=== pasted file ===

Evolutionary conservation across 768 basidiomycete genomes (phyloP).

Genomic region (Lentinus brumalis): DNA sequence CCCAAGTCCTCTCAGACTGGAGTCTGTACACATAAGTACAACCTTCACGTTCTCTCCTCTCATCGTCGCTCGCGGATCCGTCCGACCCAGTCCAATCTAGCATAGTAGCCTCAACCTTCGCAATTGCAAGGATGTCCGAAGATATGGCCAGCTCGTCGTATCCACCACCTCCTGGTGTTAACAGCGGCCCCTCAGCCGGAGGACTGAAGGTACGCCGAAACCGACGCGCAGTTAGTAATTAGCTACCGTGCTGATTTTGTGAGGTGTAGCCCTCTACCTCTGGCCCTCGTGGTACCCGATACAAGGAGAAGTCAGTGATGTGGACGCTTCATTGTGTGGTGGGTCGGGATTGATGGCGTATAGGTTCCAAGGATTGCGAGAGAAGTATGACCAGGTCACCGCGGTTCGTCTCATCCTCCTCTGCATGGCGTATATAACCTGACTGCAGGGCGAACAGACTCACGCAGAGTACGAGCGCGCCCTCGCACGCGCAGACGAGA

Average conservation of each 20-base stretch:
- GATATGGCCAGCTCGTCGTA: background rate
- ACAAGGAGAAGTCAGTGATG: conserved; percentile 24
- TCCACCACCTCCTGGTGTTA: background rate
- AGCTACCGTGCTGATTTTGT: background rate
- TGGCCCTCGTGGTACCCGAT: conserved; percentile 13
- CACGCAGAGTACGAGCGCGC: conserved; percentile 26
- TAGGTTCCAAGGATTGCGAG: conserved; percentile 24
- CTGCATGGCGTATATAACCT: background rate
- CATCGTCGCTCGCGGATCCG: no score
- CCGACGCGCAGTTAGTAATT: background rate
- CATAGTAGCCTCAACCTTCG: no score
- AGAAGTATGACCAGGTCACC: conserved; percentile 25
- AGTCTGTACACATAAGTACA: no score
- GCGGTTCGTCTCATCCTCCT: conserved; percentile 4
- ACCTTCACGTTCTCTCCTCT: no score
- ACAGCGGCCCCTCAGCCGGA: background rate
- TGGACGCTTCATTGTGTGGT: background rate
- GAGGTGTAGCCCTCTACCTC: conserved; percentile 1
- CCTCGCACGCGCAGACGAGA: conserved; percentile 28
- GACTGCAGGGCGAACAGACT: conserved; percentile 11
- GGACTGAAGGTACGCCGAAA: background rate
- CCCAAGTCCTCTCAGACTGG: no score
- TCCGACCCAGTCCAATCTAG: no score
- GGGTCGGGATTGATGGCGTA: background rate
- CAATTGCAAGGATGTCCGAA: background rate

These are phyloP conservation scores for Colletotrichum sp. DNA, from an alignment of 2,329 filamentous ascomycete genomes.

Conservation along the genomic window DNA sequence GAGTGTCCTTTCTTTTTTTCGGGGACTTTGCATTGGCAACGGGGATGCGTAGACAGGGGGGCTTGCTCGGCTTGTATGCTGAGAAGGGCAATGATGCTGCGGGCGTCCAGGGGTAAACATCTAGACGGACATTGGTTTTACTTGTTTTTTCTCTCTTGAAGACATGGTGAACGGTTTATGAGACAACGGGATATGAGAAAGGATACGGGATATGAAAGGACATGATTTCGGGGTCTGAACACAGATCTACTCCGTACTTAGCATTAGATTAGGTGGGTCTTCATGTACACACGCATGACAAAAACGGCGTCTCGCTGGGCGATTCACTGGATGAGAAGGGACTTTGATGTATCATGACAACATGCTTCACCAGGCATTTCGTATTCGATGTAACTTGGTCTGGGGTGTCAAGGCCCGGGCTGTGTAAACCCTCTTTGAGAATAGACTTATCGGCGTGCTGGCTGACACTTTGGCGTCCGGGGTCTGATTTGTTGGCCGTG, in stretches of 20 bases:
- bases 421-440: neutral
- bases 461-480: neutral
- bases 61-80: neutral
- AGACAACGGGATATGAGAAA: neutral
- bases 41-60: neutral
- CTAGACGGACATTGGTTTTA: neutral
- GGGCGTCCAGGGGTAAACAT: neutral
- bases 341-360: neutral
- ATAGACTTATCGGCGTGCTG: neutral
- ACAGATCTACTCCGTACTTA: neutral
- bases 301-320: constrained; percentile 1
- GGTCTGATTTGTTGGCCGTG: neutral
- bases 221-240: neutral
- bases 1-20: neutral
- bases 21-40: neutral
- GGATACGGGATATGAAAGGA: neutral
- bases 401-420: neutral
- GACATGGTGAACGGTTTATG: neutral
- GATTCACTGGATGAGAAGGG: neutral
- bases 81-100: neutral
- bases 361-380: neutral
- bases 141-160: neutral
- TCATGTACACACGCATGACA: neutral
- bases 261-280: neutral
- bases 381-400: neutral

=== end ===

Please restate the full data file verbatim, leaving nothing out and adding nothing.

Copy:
Evolutionary conservation across 768 basidiomycete genomes (phyloP).

Genomic region (Lentinus brumalis): DNA sequence CCCAAGTCCTCTCAGACTGGAGTCTGTACACATAAGTACAACCTTCACGTTCTCTCCTCTCATCGTCGCTCGCGGATCCGTCCGACCCAGTCCAATCTAGCATAGTAGCCTCAACCTTCGCAATTGCAAGGATGTCCGAAGATATGGCCAGCTCGTCGTATCCACCACCTCCTGGTGTTAACAGCGGCCCCTCAGCCGGAGGACTGAAGGTACGCCGAAACCGACGCGCAGTTAGTAATTAGCTACCGTGCTGATTTTGTGAGGTGTAGCCCTCTACCTCTGGCCCTCGTGGTACCCGATACAAGGAGAAGTCAGTGATGTGGACGCTTCATTGTGTGGTGGGTCGGGATTGATGGCGTATAGGTTCCAAGGATTGCGAGAGAAGTATGACCAGGTCACCGCGGTTCGTCTCATCCTCCTCTGCATGGCGTATATAACCTGACTGCAGGGCGAACAGACTCACGCAGAGTACGAGCGCGCCCTCGCACGCGCAGACGAGA

Average conservation of each 20-base stretch:
- GATATGGCCAGCTCGTCGTA: background rate
- ACAAGGAGAAGTCAGTGATG: conserved; percentile 24
- TCCACCACCTCCTGGTGTTA: background rate
- AGCTACCGTGCTGATTTTGT: background rate
- TGGCCCTCGTGGTACCCGAT: conserved; percentile 13
- CACGCAGAGTACGAGCGCGC: conserved; percentile 26
- TAGGTTCCAAGGATTGCGAG: conserved; percentile 24
- CTGCATGGCGTATATAACCT: background rate
- CATCGTCGCTCGCGGATCCG: no score
- CCGACGCGCAGTTAGTAATT: background rate
- CATAGTAGCCTCAACCTTCG: no score
- AGAAGTATGACCAGGTCACC: conserved; percentile 25
- AGTCTGTACACATAAGTACA: no score
- GCGGTTCGTCTCATCCTCCT: conserved; percentile 4
- ACCTTCACGTTCTCTCCTCT: no score
- ACAGCGGCCCCTCAGCCGGA: background rate
- TGGACGCTTCATTGTGTGGT: background rate
- GAGGTGTAGCCCTCTACCTC: conserved; percentile 1
- CCTCGCACGCGCAGACGAGA: conserved; percentile 28
- GACTGCAGGGCGAACAGACT: conserved; percentile 11
- GGACTGAAGGTACGCCGAAA: background rate
- CCCAAGTCCTCTCAGACTGG: no score
- TCCGACCCAGTCCAATCTAG: no score
- GGGTCGGGATTGATGGCGTA: background rate
- CAATTGCAAGGATGTCCGAA: background rate

These are phyloP conservation scores for Colletotrichum sp. DNA, from an alignment of 2,329 filamentous ascomycete genomes.

Conservation along the genomic window DNA sequence GAGTGTCCTTTCTTTTTTTCGGGGACTTTGCATTGGCAACGGGGATGCGTAGACAGGGGGGCTTGCTCGGCTTGTATGCTGAGAAGGGCAATGATGCTGCGGGCGTCCAGGGGTAAACATCTAGACGGACATTGGTTTTACTTGTTTTTTCTCTCTTGAAGACATGGTGAACGGTTTATGAGACAACGGGATATGAGAAAGGATACGGGATATGAAAGGACATGATTTCGGGGTCTGAACACAGATCTACTCCGTACTTAGCATTAGATTAGGTGGGTCTTCATGTACACACGCATGACAAAAACGGCGTCTCGCTGGGCGATTCACTGGATGAGAAGGGACTTTGATGTATCATGACAACATGCTTCACCAGGCATTTCGTATTCGATGTAACTTGGTCTGGGGTGTCAAGGCCCGGGCTGTGTAAACCCTCTTTGAGAATAGACTTATCGGCGTGCTGGCTGACACTTTGGCGTCCGGGGTCTGATTTGTTGGCCGTG, in stretches of 20 bases:
- bases 421-440: neutral
- bases 461-480: neutral
- bases 61-80: neutral
- AGACAACGGGATATGAGAAA: neutral
- bases 41-60: neutral
- CTAGACGGACATTGGTTTTA: neutral
- GGGCGTCCAGGGGTAAACAT: neutral
- bases 341-360: neutral
- ATAGACTTATCGGCGTGCTG: neutral
- ACAGATCTACTCCGTACTTA: neutral
- bases 301-320: constrained; percentile 1
- GGTCTGATTTGTTGGCCGTG: neutral
- bases 221-240: neutral
- bases 1-20: neutral
- bases 21-40: neutral
- GGATACGGGATATGAAAGGA: neutral
- bases 401-420: neutral
- GACATGGTGAACGGTTTATG: neutral
- GATTCACTGGATGAGAAGGG: neutral
- bases 81-100: neutral
- bases 361-380: neutral
- bases 141-160: neutral
- TCATGTACACACGCATGACA: neutral
- bases 261-280: neutral
- bases 381-400: neutral